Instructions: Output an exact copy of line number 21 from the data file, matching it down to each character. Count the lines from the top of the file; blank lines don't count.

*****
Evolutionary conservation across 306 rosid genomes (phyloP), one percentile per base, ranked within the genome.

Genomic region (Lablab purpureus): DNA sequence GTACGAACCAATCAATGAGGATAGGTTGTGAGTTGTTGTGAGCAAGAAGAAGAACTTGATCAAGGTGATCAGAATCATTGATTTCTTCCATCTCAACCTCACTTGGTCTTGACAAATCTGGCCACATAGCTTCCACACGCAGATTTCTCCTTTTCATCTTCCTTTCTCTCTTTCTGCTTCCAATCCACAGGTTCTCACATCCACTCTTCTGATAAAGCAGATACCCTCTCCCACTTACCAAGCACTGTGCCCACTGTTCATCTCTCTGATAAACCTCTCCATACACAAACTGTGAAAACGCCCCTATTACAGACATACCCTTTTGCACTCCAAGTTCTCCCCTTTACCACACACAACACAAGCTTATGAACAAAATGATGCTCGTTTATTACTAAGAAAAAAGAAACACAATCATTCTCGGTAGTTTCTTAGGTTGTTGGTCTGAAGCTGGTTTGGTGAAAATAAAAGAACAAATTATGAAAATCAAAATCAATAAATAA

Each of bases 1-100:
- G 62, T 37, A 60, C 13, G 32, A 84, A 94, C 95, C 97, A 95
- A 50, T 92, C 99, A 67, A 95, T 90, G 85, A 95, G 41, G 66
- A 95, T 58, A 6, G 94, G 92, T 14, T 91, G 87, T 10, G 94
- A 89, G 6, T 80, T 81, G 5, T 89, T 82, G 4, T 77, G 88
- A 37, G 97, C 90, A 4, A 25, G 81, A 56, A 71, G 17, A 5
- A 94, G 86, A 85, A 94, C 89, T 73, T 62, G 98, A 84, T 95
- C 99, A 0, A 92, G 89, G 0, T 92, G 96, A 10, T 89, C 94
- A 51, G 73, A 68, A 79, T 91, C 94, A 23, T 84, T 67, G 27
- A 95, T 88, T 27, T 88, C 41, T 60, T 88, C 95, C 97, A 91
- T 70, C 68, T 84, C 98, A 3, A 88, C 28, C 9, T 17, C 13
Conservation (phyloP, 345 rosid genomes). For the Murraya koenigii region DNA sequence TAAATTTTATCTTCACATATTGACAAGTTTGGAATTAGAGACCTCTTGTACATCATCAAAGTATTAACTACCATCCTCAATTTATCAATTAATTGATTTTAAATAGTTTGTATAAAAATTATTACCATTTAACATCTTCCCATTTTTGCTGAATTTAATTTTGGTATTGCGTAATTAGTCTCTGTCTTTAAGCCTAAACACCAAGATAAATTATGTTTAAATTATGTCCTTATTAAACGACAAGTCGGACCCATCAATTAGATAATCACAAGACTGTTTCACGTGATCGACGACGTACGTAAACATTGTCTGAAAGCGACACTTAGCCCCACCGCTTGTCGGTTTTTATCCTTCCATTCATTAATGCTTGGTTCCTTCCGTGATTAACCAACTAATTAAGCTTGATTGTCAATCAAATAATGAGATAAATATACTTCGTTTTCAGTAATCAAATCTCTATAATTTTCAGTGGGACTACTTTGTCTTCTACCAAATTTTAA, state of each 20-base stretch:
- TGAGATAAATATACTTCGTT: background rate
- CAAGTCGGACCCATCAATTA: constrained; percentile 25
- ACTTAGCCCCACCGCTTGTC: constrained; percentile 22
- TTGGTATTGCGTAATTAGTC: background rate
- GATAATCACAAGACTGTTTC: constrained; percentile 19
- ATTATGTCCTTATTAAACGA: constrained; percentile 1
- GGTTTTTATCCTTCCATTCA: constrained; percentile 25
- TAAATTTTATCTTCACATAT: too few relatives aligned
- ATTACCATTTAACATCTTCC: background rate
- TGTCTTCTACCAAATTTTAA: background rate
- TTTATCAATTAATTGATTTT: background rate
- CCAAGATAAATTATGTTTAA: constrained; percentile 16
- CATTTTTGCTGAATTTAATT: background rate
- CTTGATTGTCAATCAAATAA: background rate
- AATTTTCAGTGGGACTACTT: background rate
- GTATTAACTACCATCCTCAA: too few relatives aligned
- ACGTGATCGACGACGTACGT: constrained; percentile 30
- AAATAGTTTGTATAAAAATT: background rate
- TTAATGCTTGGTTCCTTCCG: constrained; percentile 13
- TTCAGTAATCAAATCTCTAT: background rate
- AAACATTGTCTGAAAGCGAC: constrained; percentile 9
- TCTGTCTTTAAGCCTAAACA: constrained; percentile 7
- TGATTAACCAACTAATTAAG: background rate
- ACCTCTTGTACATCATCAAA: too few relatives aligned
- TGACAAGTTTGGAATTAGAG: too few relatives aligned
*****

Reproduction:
- GGTTTTTATCCTTCCATTCA: constrained; percentile 25